Products Seem Expensive With More Padding
In a digital catalog, the amount of padding can influence the perception of prices, based on our experience with physical stores.
In physical stores, the amount of space influences prices.
A lot of empty space? Managers need to raise prices to pay for this real estate.
This belief is so familiar that, ironically, customers apply this logic with online stores. In a digital catalog, products seem more expensive when surrounded by more padding, even though this space doesn't cost anything (Huang, Lim, Lin, & Han, 2019).
Researchers confirmed that this belief is originating from physical stores.
Therefore, adjust the padding of your digital catalog:
- Do Customers Want a Good Price? Display a tight catalog.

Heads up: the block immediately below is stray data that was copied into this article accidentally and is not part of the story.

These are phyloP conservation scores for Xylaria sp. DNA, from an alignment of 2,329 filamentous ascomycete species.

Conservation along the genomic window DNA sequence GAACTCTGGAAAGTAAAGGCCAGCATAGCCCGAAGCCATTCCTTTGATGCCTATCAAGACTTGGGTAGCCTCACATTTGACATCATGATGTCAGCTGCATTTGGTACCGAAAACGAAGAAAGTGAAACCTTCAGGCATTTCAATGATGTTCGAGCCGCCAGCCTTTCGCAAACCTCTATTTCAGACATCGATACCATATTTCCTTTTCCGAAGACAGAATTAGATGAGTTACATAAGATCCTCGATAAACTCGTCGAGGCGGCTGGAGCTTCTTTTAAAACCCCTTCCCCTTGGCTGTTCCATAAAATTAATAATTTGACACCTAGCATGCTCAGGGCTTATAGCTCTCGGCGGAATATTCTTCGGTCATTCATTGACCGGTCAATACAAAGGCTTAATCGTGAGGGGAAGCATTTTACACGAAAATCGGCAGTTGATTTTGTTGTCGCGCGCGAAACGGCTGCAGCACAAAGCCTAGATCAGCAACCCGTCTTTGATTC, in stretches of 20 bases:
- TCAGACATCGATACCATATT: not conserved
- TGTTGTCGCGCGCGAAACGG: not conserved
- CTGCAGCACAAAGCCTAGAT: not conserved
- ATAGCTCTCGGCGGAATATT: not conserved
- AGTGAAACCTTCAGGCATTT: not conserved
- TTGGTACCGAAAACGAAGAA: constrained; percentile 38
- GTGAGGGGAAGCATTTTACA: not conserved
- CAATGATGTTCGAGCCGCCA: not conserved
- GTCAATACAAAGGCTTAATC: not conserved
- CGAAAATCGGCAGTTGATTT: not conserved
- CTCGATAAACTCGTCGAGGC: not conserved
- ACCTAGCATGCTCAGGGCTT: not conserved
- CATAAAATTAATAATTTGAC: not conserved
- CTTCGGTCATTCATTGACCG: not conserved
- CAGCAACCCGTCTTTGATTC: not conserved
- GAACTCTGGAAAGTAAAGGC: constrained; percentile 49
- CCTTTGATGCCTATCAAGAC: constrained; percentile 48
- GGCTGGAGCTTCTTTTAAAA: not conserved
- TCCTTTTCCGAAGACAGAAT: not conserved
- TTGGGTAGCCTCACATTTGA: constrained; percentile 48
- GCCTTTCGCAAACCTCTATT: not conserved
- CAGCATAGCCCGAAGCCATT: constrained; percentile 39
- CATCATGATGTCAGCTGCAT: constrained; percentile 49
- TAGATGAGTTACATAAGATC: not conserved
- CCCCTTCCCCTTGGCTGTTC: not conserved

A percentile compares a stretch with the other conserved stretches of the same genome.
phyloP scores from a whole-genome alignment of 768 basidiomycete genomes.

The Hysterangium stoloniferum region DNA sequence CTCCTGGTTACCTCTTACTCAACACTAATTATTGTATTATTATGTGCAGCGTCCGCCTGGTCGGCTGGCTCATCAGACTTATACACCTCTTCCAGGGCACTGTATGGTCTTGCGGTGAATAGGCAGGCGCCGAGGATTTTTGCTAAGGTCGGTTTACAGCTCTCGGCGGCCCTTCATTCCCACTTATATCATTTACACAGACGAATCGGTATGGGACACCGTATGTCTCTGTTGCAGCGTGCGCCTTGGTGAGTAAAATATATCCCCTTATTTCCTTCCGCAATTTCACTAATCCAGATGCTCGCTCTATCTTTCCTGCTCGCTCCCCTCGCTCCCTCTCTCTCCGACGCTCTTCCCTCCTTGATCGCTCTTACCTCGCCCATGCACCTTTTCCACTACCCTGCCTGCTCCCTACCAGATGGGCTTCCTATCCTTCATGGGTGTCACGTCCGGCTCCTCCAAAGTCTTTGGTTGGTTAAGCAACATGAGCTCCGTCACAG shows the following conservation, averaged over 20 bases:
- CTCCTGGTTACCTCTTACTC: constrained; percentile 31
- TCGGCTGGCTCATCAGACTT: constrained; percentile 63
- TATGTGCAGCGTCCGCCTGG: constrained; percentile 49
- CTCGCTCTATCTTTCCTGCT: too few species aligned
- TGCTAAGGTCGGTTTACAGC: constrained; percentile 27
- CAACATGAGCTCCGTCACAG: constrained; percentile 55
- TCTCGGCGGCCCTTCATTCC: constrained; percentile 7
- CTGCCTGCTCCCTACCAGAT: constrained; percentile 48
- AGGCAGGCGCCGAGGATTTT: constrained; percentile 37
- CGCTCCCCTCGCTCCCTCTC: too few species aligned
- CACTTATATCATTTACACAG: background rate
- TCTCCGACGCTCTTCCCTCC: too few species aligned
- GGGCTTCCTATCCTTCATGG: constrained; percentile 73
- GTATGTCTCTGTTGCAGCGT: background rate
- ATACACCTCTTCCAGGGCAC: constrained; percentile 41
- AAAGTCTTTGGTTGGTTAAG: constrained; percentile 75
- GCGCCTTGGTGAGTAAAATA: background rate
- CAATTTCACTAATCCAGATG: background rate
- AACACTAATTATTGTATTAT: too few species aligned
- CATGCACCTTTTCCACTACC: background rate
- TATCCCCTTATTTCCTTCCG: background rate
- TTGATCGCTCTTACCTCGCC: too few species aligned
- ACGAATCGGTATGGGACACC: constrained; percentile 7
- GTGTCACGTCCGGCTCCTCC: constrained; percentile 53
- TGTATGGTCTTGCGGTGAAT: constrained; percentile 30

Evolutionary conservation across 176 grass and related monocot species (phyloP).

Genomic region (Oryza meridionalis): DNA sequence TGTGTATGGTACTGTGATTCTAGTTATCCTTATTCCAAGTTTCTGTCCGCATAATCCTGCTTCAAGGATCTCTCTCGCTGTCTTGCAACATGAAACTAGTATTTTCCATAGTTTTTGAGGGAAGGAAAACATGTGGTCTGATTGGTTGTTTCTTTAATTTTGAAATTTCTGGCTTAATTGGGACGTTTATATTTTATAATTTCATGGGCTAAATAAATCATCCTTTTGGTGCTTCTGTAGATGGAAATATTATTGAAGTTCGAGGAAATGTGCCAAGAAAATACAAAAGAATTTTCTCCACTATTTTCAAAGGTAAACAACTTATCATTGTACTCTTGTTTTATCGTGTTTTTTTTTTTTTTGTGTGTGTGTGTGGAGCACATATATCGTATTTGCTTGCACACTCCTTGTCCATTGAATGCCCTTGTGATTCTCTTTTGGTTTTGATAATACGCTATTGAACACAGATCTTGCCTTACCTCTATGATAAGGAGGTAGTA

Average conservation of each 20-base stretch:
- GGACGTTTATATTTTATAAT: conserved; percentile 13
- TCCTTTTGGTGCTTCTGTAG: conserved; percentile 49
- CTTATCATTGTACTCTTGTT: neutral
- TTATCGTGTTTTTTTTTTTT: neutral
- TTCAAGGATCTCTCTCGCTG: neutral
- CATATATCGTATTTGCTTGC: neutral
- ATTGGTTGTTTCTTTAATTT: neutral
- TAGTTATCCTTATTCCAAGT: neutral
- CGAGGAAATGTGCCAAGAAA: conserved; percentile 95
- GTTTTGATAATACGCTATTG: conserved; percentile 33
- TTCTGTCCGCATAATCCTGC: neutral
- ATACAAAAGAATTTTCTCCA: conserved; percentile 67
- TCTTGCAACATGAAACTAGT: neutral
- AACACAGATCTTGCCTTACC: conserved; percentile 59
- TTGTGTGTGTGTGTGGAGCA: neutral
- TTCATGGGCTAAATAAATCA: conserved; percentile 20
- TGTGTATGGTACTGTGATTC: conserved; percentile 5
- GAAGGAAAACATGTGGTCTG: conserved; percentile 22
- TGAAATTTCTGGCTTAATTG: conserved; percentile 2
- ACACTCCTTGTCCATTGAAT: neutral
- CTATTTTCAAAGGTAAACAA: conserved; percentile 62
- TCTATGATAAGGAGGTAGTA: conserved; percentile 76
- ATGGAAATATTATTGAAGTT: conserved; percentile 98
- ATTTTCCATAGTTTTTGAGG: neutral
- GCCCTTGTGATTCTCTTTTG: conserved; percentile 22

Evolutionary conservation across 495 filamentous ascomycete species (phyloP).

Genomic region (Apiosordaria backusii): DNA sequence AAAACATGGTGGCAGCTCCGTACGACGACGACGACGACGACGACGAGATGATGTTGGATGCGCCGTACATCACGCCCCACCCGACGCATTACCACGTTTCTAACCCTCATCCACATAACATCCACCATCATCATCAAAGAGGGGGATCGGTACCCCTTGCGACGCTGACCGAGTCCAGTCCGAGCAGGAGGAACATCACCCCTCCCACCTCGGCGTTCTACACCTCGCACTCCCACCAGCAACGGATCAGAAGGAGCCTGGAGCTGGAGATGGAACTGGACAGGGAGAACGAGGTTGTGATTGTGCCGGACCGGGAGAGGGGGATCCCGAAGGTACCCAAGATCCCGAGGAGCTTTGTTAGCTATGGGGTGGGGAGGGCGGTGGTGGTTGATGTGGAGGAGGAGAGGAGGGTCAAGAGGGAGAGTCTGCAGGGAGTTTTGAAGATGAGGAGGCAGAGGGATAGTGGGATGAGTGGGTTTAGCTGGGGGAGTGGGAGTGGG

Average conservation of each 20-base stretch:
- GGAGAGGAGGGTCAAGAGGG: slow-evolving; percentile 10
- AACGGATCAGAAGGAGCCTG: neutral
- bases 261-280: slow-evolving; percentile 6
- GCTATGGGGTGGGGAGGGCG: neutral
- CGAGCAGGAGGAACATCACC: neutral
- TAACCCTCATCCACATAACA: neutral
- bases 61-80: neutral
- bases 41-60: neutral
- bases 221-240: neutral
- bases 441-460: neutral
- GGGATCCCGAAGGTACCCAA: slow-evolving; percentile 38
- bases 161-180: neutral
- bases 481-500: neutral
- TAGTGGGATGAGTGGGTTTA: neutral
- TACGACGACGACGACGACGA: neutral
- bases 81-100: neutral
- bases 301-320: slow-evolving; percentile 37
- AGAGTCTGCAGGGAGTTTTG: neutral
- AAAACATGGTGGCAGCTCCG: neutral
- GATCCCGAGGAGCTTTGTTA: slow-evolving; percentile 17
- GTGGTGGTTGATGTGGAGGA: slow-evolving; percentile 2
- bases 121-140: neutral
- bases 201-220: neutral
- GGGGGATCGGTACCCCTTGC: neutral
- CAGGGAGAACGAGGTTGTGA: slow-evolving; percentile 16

- Do Customers Want High Quality? Display a spacious catalog.
Adjust two types of padding:
- Alignment Padding. Space between rows and columns.
- Image Padding. Space within a product image.
I searched a few websites. Their padding seems to align with their brand images:
- Walmart crams four products in each row.
- Gap shows three products.
- Balenciaga shows three products, but adds more space in the images.
- Prices Seem Cheaper in Clutter. Cluttered websites sometimes convert better than clean websites. Now it makes sense. We associate low prices with messy and cluttered stores, and this belief infiltrates our online shopping.
Other New Studies
- Prices and Font Sizes - I added new research to my tactic on prices and font sizes. It offers more guidance on how to use this technique.
- Frequent Paychecks Increase Spending - In a study with 30,000 banking customers, people spend more if they get paid more frequently. Regardless of the amount. If you get paid more frequently, you believe that you possess more funds to pay for goods and services (De La Rosa & Tully, 2022).
- Lonely Customers Prefer Angular Shapes - They prefer sharp fonts, logos, products, app icons, and other design elements (Chen, Jiao, Fan, & Li, 2021).